Gloria Suarez, of Houston, was at the finish line when her best friend, Juan Sorto, finished his first marathon nearly five years ago.
One month after cheering on Sorto, Suarez, 36, was paralyzed from the waist down during surgery to remove a tumor in her spine.
"Every single day I wake up and I can’t believe that we’re living in this moment," Sorto, 34, told "Good Morning America." "All the things that Gloria has experienced and to look back and see all the things she has overcome, I don’t even have words to describe it."
"It is possible to do anything you put your mind to," said Suarez. "Even if you have to modify things, the biggest thing is that it can be accomplished."
Suarez was just 30 and a single mom to an 8-year-old daughter in late 2014 when doctors discovered the tumor on her spine after she landed in the emergency room doubled over in pain.
A surgery in February 2015 to remove the tumor became life-altering for Suarez when she developed a spinal hematoma during the surgery that left her paralyzed from the waist down. She spent the next several months hospitalized and underwent intensive rehabilitation to recover and learn to live as a paraplegic.
"Doctors told me I’d be in the hospital for one week and then I’d go home. I told my job I’d be back working in one week," she said. "Obviously that did not happen."
"I had about five surgeries during the time I was in the hospital," Suarez added. "And every year since I’ve had at least one surgery because of complications."
By her side during her medical crisis was Sorto, her best friend since the pair met as students at the University of Houston more than a decade ago.
"Still to this day, one of the most difficult things for me to do is ask for help," said Suarez. "I remember Juan asking me for a grocery list and I would not give him a list and he went anyway and bought groceries for me and my daughter and kept doing it."
Sorto, a Ph.D. student at Texas Southern University, credits Suarez with giving him the motivation to keep running and transform his lifestyle.
"I hadn’t really put all the effort into running until this happened with Gloria," he said. "I thought, 'There’s no reason I should give up.' I was in a way channeling her experience and it was motivating me to keep going forward."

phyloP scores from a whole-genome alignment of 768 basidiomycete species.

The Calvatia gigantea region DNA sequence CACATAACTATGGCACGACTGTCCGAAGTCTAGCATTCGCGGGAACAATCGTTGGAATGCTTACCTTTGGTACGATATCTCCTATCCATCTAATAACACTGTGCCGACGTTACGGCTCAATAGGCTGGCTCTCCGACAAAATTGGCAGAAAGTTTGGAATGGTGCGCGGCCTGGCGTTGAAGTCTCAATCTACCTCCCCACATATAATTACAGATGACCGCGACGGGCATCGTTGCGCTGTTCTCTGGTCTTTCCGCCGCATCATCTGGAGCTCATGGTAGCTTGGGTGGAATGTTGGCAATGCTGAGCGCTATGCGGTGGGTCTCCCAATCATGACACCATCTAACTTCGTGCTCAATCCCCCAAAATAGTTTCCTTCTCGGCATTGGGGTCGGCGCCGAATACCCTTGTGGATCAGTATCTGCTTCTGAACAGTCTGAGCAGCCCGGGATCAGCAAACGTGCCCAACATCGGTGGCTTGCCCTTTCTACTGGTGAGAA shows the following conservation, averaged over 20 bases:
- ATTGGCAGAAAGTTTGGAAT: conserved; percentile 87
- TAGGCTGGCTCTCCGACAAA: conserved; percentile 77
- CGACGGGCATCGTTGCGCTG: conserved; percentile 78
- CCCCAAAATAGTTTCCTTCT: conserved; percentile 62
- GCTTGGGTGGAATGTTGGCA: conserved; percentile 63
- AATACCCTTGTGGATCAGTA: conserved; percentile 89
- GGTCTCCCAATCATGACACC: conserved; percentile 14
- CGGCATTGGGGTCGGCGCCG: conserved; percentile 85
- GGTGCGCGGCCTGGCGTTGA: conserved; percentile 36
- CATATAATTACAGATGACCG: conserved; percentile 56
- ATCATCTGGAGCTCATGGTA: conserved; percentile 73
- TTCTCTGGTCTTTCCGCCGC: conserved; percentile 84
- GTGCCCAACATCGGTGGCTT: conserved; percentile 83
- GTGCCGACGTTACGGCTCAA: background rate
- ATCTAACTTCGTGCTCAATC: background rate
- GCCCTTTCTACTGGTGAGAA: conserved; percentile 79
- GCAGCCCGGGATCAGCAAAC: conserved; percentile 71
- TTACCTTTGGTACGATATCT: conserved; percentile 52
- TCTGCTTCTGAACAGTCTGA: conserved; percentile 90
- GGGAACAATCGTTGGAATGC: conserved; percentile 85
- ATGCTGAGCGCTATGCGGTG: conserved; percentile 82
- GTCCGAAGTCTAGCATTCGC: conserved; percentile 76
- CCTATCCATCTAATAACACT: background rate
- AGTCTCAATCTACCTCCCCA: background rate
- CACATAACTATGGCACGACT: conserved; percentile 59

Sorto has since lost around 60 pounds and completed 13 marathons and an Ironman triathlon.
While he trained, Sorto said he worried that Suarez -- who eventually had to quit her job and had to have her mom live with her and her daughter for a period of time -- would "give up on herself."
Two years ago, he connected Suarez with the Houston chapter of a group, Achilles International, that helps people disabilities participate in running races and other sports.
"Juan brought this group into my life at the lowest point that I was feeling," said Suarez. "When I had my injury I gained so much weight because it’s difficult to be in a wheelchair and not be able to walk or do the things I want to do."
"I’ve since lost about 60 pounds and I’ve done things with this group that I didn’t even think was possible even if I could walk, like horseback riding, kayaking, rock climbing and skydiving," she said.
Suarez also began to train in wheelchair racing with Sorto, who would run beside her.
The pair planned to run the Houston Marathon last year but had to drop out when Suarez required another surgery.
They picked up their training after her surgery and now plan to race the New York City Marathon together, a physical accomplishment that even Suarez's doctor said he cannot believe.
"It’s a feat that most people wouldn’t be able to appreciate," Dr. Argyrios Stampas of TIRR Memorial Hermann in Houston said of racing 26.2 miles in a wheelchair. "Your arm muscles are not meant to be doing a repetitive motion like that like your legs are."
"And when you have paralysis your whole body chemistry changes and metabolism changes so you don’t have the endurance or capacity for this type of exercise that you would if you didn't have paralysis," he said, noting that he remembers Suarez being in so much pain after her initial surgeries that her medical team could barely even touch her.
"It is so impressive to me to see how far she’s come," Stampas added. "Through it all she’s always been very positive and just trying to get as much out of her life as possible and be as independent as possible."
While Suarez says her daughter, Jazmin, now 13, has been her biggest inspiration to keep going, Suarez keeps inspiring other people.
Jazmin serves as her mom's Achilles guide for 10k and 5k races and plans to join her school's track team to train to be a guide for marathons and half-marathons, according to Suarez.
Sorto's sister was inspired by Suarez to start running and has since lost 40 pounds. She plans to run the 5k race before Sunday's marathon and will be one of nearly 12 members of Suarez's and Sorto's cheering squad in New York City.
"It’s a circle of hope," Sorto said. "It’s one thing to change your own lifestyle but another thing to be able to motivate others. It's beyond remarkable."
Suarez said she can't believe her life today. She is making her first-ever visit to New York City to race the city's legendary marathon and she said she wakes up every day excited to work out.
"Even though we might suffer a traumatic experience, life goes on and anything is possible," Suarez said, adding that she still doesn't see herself as an inspiration. "This is my life and this is something I’ve had to learn to adapt to and am continuing to learn to adapt to."